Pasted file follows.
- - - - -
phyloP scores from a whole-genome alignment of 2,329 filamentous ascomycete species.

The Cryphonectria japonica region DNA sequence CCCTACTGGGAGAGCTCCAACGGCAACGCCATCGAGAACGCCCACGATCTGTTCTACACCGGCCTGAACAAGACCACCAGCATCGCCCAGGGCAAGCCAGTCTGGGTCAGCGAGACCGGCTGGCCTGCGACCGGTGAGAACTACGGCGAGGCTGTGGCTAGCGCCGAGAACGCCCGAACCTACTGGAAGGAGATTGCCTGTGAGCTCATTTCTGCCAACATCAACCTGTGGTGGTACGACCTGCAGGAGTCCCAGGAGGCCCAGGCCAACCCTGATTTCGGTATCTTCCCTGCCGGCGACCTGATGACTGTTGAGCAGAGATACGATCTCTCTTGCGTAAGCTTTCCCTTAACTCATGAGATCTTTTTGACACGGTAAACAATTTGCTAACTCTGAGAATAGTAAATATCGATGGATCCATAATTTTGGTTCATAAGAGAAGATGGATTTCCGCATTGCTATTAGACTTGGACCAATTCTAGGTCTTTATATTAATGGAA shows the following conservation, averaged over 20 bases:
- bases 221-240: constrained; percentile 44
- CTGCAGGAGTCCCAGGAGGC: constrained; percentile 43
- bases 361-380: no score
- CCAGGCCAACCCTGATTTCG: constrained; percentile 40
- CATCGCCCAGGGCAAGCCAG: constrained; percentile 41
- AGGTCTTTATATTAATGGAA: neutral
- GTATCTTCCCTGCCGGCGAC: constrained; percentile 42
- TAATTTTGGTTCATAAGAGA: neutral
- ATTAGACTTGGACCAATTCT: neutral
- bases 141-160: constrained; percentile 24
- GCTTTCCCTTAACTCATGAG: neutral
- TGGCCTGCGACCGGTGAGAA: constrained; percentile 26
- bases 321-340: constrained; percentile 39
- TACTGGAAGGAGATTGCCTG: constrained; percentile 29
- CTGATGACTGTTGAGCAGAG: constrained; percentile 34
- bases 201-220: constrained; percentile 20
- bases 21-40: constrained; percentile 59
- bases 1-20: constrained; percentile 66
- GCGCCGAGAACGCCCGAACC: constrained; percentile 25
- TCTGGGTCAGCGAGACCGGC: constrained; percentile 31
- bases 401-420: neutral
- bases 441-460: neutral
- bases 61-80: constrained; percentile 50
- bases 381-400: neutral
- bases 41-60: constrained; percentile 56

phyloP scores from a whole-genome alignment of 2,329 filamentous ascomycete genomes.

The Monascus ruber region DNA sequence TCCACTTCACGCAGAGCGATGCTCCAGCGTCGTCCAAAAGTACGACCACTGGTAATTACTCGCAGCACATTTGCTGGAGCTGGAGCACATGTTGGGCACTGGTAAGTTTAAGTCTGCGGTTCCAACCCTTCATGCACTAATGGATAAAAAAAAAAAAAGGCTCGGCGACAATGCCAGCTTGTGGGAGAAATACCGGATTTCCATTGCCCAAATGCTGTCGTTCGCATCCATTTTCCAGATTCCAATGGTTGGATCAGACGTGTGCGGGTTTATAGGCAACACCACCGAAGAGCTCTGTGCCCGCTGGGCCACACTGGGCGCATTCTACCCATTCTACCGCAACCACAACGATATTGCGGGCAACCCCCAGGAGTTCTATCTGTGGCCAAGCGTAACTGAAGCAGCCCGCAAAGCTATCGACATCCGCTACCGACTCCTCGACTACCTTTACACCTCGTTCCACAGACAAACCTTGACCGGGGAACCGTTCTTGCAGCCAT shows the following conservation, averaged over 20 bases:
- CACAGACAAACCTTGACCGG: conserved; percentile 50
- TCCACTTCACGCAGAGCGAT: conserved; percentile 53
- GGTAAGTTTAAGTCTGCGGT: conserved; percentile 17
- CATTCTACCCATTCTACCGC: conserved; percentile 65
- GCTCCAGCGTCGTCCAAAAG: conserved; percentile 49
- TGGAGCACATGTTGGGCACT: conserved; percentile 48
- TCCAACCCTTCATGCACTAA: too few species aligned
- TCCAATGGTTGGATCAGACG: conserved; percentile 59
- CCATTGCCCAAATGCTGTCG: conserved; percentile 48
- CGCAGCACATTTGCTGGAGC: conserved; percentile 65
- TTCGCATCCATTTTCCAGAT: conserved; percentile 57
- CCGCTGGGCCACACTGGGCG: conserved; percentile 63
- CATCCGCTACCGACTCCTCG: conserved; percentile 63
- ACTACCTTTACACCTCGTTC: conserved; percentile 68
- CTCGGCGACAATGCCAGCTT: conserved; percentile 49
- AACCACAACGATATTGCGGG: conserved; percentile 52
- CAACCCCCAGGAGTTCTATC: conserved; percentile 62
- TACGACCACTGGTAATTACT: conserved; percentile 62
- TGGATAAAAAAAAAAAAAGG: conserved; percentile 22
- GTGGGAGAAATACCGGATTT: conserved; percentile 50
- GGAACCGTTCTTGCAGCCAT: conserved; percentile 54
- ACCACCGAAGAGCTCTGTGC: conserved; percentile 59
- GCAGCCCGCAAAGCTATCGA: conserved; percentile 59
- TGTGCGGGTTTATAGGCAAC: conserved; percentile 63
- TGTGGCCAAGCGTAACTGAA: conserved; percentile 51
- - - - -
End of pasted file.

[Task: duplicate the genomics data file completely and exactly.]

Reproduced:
phyloP scores from a whole-genome alignment of 2,329 filamentous ascomycete species.

The Cryphonectria japonica region DNA sequence CCCTACTGGGAGAGCTCCAACGGCAACGCCATCGAGAACGCCCACGATCTGTTCTACACCGGCCTGAACAAGACCACCAGCATCGCCCAGGGCAAGCCAGTCTGGGTCAGCGAGACCGGCTGGCCTGCGACCGGTGAGAACTACGGCGAGGCTGTGGCTAGCGCCGAGAACGCCCGAACCTACTGGAAGGAGATTGCCTGTGAGCTCATTTCTGCCAACATCAACCTGTGGTGGTACGACCTGCAGGAGTCCCAGGAGGCCCAGGCCAACCCTGATTTCGGTATCTTCCCTGCCGGCGACCTGATGACTGTTGAGCAGAGATACGATCTCTCTTGCGTAAGCTTTCCCTTAACTCATGAGATCTTTTTGACACGGTAAACAATTTGCTAACTCTGAGAATAGTAAATATCGATGGATCCATAATTTTGGTTCATAAGAGAAGATGGATTTCCGCATTGCTATTAGACTTGGACCAATTCTAGGTCTTTATATTAATGGAA shows the following conservation, averaged over 20 bases:
- bases 221-240: constrained; percentile 44
- CTGCAGGAGTCCCAGGAGGC: constrained; percentile 43
- bases 361-380: no score
- CCAGGCCAACCCTGATTTCG: constrained; percentile 40
- CATCGCCCAGGGCAAGCCAG: constrained; percentile 41
- AGGTCTTTATATTAATGGAA: neutral
- GTATCTTCCCTGCCGGCGAC: constrained; percentile 42
- TAATTTTGGTTCATAAGAGA: neutral
- ATTAGACTTGGACCAATTCT: neutral
- bases 141-160: constrained; percentile 24
- GCTTTCCCTTAACTCATGAG: neutral
- TGGCCTGCGACCGGTGAGAA: constrained; percentile 26
- bases 321-340: constrained; percentile 39
- TACTGGAAGGAGATTGCCTG: constrained; percentile 29
- CTGATGACTGTTGAGCAGAG: constrained; percentile 34
- bases 201-220: constrained; percentile 20
- bases 21-40: constrained; percentile 59
- bases 1-20: constrained; percentile 66
- GCGCCGAGAACGCCCGAACC: constrained; percentile 25
- TCTGGGTCAGCGAGACCGGC: constrained; percentile 31
- bases 401-420: neutral
- bases 441-460: neutral
- bases 61-80: constrained; percentile 50
- bases 381-400: neutral
- bases 41-60: constrained; percentile 56

phyloP scores from a whole-genome alignment of 2,329 filamentous ascomycete genomes.

The Monascus ruber region DNA sequence TCCACTTCACGCAGAGCGATGCTCCAGCGTCGTCCAAAAGTACGACCACTGGTAATTACTCGCAGCACATTTGCTGGAGCTGGAGCACATGTTGGGCACTGGTAAGTTTAAGTCTGCGGTTCCAACCCTTCATGCACTAATGGATAAAAAAAAAAAAAGGCTCGGCGACAATGCCAGCTTGTGGGAGAAATACCGGATTTCCATTGCCCAAATGCTGTCGTTCGCATCCATTTTCCAGATTCCAATGGTTGGATCAGACGTGTGCGGGTTTATAGGCAACACCACCGAAGAGCTCTGTGCCCGCTGGGCCACACTGGGCGCATTCTACCCATTCTACCGCAACCACAACGATATTGCGGGCAACCCCCAGGAGTTCTATCTGTGGCCAAGCGTAACTGAAGCAGCCCGCAAAGCTATCGACATCCGCTACCGACTCCTCGACTACCTTTACACCTCGTTCCACAGACAAACCTTGACCGGGGAACCGTTCTTGCAGCCAT shows the following conservation, averaged over 20 bases:
- CACAGACAAACCTTGACCGG: conserved; percentile 50
- TCCACTTCACGCAGAGCGAT: conserved; percentile 53
- GGTAAGTTTAAGTCTGCGGT: conserved; percentile 17
- CATTCTACCCATTCTACCGC: conserved; percentile 65
- GCTCCAGCGTCGTCCAAAAG: conserved; percentile 49
- TGGAGCACATGTTGGGCACT: conserved; percentile 48
- TCCAACCCTTCATGCACTAA: too few species aligned
- TCCAATGGTTGGATCAGACG: conserved; percentile 59
- CCATTGCCCAAATGCTGTCG: conserved; percentile 48
- CGCAGCACATTTGCTGGAGC: conserved; percentile 65
- TTCGCATCCATTTTCCAGAT: conserved; percentile 57
- CCGCTGGGCCACACTGGGCG: conserved; percentile 63
- CATCCGCTACCGACTCCTCG: conserved; percentile 63
- ACTACCTTTACACCTCGTTC: conserved; percentile 68
- CTCGGCGACAATGCCAGCTT: conserved; percentile 49
- AACCACAACGATATTGCGGG: conserved; percentile 52
- CAACCCCCAGGAGTTCTATC: conserved; percentile 62
- TACGACCACTGGTAATTACT: conserved; percentile 62
- TGGATAAAAAAAAAAAAAGG: conserved; percentile 22
- GTGGGAGAAATACCGGATTT: conserved; percentile 50
- GGAACCGTTCTTGCAGCCAT: conserved; percentile 54
- ACCACCGAAGAGCTCTGTGC: conserved; percentile 59
- GCAGCCCGCAAAGCTATCGA: conserved; percentile 59
- TGTGCGGGTTTATAGGCAAC: conserved; percentile 63
- TGTGGCCAAGCGTAACTGAA: conserved; percentile 51